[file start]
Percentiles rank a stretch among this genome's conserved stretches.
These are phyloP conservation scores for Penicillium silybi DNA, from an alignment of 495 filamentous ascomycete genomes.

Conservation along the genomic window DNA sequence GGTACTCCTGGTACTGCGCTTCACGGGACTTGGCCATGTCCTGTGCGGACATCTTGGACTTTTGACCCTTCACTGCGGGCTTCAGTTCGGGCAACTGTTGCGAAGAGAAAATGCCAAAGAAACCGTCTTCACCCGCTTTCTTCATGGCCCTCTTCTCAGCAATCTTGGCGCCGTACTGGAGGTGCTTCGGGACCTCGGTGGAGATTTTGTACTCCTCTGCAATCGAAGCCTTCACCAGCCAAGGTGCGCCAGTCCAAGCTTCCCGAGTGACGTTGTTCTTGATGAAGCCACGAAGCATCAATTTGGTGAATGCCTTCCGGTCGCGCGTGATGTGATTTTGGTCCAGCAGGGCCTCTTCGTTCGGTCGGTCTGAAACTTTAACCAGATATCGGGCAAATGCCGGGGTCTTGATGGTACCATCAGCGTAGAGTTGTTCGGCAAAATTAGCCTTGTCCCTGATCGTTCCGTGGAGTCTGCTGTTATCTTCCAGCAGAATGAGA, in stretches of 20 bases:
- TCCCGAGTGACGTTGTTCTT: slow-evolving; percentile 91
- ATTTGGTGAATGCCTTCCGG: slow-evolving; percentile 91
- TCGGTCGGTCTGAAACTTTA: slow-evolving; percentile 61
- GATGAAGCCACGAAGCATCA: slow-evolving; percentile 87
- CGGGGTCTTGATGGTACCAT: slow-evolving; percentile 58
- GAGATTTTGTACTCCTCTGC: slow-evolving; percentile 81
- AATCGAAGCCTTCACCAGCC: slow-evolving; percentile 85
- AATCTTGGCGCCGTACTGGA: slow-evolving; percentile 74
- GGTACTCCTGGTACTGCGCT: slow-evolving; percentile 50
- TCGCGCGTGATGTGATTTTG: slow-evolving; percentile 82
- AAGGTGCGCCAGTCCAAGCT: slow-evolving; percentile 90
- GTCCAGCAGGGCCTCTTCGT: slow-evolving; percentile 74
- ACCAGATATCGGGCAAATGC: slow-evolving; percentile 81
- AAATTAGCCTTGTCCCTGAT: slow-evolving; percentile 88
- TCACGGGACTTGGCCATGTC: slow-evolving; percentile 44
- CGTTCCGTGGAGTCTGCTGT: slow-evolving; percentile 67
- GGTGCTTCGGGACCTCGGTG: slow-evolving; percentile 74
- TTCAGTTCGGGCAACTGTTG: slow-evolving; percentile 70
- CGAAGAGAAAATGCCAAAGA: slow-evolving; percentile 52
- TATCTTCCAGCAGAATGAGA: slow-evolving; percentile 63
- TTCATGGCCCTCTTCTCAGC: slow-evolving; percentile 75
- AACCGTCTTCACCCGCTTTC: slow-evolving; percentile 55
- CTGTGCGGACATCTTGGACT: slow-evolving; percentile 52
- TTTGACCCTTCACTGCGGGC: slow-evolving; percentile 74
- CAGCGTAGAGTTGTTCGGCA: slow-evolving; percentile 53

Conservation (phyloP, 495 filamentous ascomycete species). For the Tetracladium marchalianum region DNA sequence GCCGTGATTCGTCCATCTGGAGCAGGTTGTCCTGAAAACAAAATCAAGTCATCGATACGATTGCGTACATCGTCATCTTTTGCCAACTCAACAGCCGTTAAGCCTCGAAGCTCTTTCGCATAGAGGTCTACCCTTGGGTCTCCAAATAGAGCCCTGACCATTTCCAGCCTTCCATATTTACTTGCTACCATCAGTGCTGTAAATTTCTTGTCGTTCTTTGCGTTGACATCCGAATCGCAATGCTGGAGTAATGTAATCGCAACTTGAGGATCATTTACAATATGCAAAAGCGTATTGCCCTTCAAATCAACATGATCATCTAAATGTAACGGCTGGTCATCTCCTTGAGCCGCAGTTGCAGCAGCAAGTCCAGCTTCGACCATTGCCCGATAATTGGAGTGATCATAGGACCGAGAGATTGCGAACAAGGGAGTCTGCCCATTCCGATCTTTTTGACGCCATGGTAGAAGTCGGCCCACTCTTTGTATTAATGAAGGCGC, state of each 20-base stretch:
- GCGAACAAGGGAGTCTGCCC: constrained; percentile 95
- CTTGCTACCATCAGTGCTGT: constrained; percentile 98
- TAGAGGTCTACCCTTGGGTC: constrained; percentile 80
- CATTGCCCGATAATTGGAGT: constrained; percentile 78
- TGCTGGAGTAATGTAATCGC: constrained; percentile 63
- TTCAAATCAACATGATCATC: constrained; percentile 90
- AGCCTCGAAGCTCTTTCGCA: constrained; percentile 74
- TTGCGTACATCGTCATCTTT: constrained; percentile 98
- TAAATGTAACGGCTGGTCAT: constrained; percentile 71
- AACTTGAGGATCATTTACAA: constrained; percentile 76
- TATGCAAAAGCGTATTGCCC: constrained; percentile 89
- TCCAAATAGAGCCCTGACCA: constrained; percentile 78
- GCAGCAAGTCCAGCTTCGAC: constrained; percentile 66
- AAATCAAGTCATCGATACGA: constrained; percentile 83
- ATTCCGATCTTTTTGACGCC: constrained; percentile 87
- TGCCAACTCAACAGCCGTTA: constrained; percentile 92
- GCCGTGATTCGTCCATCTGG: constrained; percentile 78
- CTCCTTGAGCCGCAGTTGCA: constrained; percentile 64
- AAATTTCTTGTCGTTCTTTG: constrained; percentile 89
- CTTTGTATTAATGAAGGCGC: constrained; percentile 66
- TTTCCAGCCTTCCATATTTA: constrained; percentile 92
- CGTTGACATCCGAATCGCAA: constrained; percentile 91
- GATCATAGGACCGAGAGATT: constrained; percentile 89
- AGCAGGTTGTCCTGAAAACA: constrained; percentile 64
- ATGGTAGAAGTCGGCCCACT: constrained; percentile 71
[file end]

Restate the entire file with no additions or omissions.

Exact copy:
Percentiles rank a stretch among this genome's conserved stretches.
These are phyloP conservation scores for Penicillium silybi DNA, from an alignment of 495 filamentous ascomycete genomes.

Conservation along the genomic window DNA sequence GGTACTCCTGGTACTGCGCTTCACGGGACTTGGCCATGTCCTGTGCGGACATCTTGGACTTTTGACCCTTCACTGCGGGCTTCAGTTCGGGCAACTGTTGCGAAGAGAAAATGCCAAAGAAACCGTCTTCACCCGCTTTCTTCATGGCCCTCTTCTCAGCAATCTTGGCGCCGTACTGGAGGTGCTTCGGGACCTCGGTGGAGATTTTGTACTCCTCTGCAATCGAAGCCTTCACCAGCCAAGGTGCGCCAGTCCAAGCTTCCCGAGTGACGTTGTTCTTGATGAAGCCACGAAGCATCAATTTGGTGAATGCCTTCCGGTCGCGCGTGATGTGATTTTGGTCCAGCAGGGCCTCTTCGTTCGGTCGGTCTGAAACTTTAACCAGATATCGGGCAAATGCCGGGGTCTTGATGGTACCATCAGCGTAGAGTTGTTCGGCAAAATTAGCCTTGTCCCTGATCGTTCCGTGGAGTCTGCTGTTATCTTCCAGCAGAATGAGA, in stretches of 20 bases:
- TCCCGAGTGACGTTGTTCTT: slow-evolving; percentile 91
- ATTTGGTGAATGCCTTCCGG: slow-evolving; percentile 91
- TCGGTCGGTCTGAAACTTTA: slow-evolving; percentile 61
- GATGAAGCCACGAAGCATCA: slow-evolving; percentile 87
- CGGGGTCTTGATGGTACCAT: slow-evolving; percentile 58
- GAGATTTTGTACTCCTCTGC: slow-evolving; percentile 81
- AATCGAAGCCTTCACCAGCC: slow-evolving; percentile 85
- AATCTTGGCGCCGTACTGGA: slow-evolving; percentile 74
- GGTACTCCTGGTACTGCGCT: slow-evolving; percentile 50
- TCGCGCGTGATGTGATTTTG: slow-evolving; percentile 82
- AAGGTGCGCCAGTCCAAGCT: slow-evolving; percentile 90
- GTCCAGCAGGGCCTCTTCGT: slow-evolving; percentile 74
- ACCAGATATCGGGCAAATGC: slow-evolving; percentile 81
- AAATTAGCCTTGTCCCTGAT: slow-evolving; percentile 88
- TCACGGGACTTGGCCATGTC: slow-evolving; percentile 44
- CGTTCCGTGGAGTCTGCTGT: slow-evolving; percentile 67
- GGTGCTTCGGGACCTCGGTG: slow-evolving; percentile 74
- TTCAGTTCGGGCAACTGTTG: slow-evolving; percentile 70
- CGAAGAGAAAATGCCAAAGA: slow-evolving; percentile 52
- TATCTTCCAGCAGAATGAGA: slow-evolving; percentile 63
- TTCATGGCCCTCTTCTCAGC: slow-evolving; percentile 75
- AACCGTCTTCACCCGCTTTC: slow-evolving; percentile 55
- CTGTGCGGACATCTTGGACT: slow-evolving; percentile 52
- TTTGACCCTTCACTGCGGGC: slow-evolving; percentile 74
- CAGCGTAGAGTTGTTCGGCA: slow-evolving; percentile 53

Conservation (phyloP, 495 filamentous ascomycete species). For the Tetracladium marchalianum region DNA sequence GCCGTGATTCGTCCATCTGGAGCAGGTTGTCCTGAAAACAAAATCAAGTCATCGATACGATTGCGTACATCGTCATCTTTTGCCAACTCAACAGCCGTTAAGCCTCGAAGCTCTTTCGCATAGAGGTCTACCCTTGGGTCTCCAAATAGAGCCCTGACCATTTCCAGCCTTCCATATTTACTTGCTACCATCAGTGCTGTAAATTTCTTGTCGTTCTTTGCGTTGACATCCGAATCGCAATGCTGGAGTAATGTAATCGCAACTTGAGGATCATTTACAATATGCAAAAGCGTATTGCCCTTCAAATCAACATGATCATCTAAATGTAACGGCTGGTCATCTCCTTGAGCCGCAGTTGCAGCAGCAAGTCCAGCTTCGACCATTGCCCGATAATTGGAGTGATCATAGGACCGAGAGATTGCGAACAAGGGAGTCTGCCCATTCCGATCTTTTTGACGCCATGGTAGAAGTCGGCCCACTCTTTGTATTAATGAAGGCGC, state of each 20-base stretch:
- GCGAACAAGGGAGTCTGCCC: constrained; percentile 95
- CTTGCTACCATCAGTGCTGT: constrained; percentile 98
- TAGAGGTCTACCCTTGGGTC: constrained; percentile 80
- CATTGCCCGATAATTGGAGT: constrained; percentile 78
- TGCTGGAGTAATGTAATCGC: constrained; percentile 63
- TTCAAATCAACATGATCATC: constrained; percentile 90
- AGCCTCGAAGCTCTTTCGCA: constrained; percentile 74
- TTGCGTACATCGTCATCTTT: constrained; percentile 98
- TAAATGTAACGGCTGGTCAT: constrained; percentile 71
- AACTTGAGGATCATTTACAA: constrained; percentile 76
- TATGCAAAAGCGTATTGCCC: constrained; percentile 89
- TCCAAATAGAGCCCTGACCA: constrained; percentile 78
- GCAGCAAGTCCAGCTTCGAC: constrained; percentile 66
- AAATCAAGTCATCGATACGA: constrained; percentile 83
- ATTCCGATCTTTTTGACGCC: constrained; percentile 87
- TGCCAACTCAACAGCCGTTA: constrained; percentile 92
- GCCGTGATTCGTCCATCTGG: constrained; percentile 78
- CTCCTTGAGCCGCAGTTGCA: constrained; percentile 64
- AAATTTCTTGTCGTTCTTTG: constrained; percentile 89
- CTTTGTATTAATGAAGGCGC: constrained; percentile 66
- TTTCCAGCCTTCCATATTTA: constrained; percentile 92
- CGTTGACATCCGAATCGCAA: constrained; percentile 91
- GATCATAGGACCGAGAGATT: constrained; percentile 89
- AGCAGGTTGTCCTGAAAACA: constrained; percentile 64
- ATGGTAGAAGTCGGCCCACT: constrained; percentile 71